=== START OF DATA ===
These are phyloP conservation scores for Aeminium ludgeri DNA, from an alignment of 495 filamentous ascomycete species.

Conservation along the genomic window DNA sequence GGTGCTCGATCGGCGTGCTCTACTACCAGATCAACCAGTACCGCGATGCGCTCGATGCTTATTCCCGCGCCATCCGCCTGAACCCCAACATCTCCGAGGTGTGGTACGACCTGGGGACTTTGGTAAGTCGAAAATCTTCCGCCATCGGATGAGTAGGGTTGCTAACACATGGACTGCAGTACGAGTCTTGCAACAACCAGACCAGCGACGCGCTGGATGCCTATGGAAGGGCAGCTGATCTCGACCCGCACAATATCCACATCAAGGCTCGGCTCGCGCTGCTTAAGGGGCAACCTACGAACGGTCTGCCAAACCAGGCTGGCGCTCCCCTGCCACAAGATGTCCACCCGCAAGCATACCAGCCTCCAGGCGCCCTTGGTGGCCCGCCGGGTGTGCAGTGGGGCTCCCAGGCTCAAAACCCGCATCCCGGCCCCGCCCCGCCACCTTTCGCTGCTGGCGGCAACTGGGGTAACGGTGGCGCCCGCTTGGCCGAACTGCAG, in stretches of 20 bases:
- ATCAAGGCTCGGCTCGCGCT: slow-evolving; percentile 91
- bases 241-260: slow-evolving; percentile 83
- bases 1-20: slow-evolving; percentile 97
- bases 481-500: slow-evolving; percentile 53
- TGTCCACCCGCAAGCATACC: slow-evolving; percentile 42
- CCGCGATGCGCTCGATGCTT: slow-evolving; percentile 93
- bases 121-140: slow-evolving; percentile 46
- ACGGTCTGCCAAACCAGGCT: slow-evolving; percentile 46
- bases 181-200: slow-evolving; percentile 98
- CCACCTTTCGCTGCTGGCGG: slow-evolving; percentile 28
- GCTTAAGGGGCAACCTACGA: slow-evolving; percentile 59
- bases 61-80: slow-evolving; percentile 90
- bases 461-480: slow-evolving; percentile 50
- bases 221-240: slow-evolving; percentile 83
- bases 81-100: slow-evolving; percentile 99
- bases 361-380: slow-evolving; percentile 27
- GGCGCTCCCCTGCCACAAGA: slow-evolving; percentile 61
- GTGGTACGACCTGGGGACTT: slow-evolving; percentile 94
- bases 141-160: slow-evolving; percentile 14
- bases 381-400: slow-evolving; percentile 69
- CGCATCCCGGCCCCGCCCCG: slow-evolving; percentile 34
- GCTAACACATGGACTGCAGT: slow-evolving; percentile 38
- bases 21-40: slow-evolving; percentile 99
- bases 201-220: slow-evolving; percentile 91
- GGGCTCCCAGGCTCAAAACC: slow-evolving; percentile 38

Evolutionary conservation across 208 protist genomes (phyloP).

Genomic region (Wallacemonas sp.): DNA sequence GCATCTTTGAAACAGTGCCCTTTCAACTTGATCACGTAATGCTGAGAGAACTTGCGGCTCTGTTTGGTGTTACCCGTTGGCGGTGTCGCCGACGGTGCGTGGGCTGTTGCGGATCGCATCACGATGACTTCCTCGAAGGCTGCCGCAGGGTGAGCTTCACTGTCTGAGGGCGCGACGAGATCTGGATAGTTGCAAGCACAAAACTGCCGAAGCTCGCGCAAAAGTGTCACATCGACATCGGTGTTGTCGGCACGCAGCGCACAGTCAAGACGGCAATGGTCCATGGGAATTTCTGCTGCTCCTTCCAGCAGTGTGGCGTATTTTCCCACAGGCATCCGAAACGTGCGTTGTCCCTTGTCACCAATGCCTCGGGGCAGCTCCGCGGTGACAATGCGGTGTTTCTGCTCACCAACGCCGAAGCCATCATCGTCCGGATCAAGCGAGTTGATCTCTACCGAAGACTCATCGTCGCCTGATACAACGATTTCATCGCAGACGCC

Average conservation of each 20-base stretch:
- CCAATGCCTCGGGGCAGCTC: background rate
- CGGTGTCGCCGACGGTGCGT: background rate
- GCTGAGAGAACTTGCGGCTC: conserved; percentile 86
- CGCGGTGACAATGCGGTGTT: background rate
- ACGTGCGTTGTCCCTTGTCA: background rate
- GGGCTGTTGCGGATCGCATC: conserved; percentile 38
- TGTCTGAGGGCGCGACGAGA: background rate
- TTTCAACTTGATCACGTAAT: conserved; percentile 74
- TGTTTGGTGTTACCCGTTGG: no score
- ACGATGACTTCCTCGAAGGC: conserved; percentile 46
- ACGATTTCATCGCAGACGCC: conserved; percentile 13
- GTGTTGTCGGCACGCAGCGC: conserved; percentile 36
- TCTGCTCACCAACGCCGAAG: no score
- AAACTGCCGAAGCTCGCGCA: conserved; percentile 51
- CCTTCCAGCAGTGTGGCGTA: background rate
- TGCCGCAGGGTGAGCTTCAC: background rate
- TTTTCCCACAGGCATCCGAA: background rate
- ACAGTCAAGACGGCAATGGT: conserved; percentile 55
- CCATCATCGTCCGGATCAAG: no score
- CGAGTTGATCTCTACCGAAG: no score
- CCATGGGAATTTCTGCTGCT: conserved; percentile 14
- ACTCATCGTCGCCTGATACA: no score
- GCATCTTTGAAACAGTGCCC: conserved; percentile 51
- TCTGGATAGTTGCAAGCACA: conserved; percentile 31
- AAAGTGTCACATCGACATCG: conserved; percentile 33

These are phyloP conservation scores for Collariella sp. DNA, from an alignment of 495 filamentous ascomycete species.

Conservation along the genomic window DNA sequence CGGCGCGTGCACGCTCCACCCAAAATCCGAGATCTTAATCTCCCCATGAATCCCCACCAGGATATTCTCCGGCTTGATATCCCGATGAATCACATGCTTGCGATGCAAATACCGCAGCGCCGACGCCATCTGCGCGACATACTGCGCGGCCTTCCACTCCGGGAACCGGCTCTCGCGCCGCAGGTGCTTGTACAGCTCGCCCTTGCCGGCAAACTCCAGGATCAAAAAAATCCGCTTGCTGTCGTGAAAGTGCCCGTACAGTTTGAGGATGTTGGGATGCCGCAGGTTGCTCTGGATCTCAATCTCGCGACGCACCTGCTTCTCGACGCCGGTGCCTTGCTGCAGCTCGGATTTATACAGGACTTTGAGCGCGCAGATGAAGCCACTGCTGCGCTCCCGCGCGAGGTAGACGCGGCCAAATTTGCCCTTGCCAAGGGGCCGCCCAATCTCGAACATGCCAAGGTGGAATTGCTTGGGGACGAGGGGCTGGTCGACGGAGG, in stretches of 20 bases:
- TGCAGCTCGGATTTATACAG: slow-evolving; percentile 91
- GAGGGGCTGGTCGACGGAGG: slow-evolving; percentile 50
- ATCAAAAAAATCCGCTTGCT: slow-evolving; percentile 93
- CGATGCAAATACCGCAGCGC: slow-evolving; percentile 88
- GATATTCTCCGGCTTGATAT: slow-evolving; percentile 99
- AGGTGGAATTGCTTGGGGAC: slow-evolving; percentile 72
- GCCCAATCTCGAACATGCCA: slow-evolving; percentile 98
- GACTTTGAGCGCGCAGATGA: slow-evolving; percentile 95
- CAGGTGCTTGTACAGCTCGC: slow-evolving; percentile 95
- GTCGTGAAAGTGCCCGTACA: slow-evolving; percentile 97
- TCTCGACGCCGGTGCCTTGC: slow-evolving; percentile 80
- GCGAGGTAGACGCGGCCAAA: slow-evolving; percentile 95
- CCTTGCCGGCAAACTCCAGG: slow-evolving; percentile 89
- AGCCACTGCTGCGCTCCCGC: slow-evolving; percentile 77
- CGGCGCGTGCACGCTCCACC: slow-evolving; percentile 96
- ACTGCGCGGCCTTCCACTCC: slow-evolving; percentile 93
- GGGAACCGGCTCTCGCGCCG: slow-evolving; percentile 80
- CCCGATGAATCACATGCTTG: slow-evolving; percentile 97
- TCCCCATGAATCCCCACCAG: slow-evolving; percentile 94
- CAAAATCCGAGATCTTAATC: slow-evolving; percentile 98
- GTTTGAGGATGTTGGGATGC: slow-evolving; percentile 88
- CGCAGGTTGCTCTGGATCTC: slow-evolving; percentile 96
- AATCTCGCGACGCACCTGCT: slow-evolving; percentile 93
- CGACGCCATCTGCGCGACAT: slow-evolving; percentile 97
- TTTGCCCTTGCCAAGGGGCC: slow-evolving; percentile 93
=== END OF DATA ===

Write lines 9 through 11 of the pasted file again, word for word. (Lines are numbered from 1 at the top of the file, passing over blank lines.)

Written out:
- bases 121-140: slow-evolving; percentile 46
- ACGGTCTGCCAAACCAGGCT: slow-evolving; percentile 46
- bases 181-200: slow-evolving; percentile 98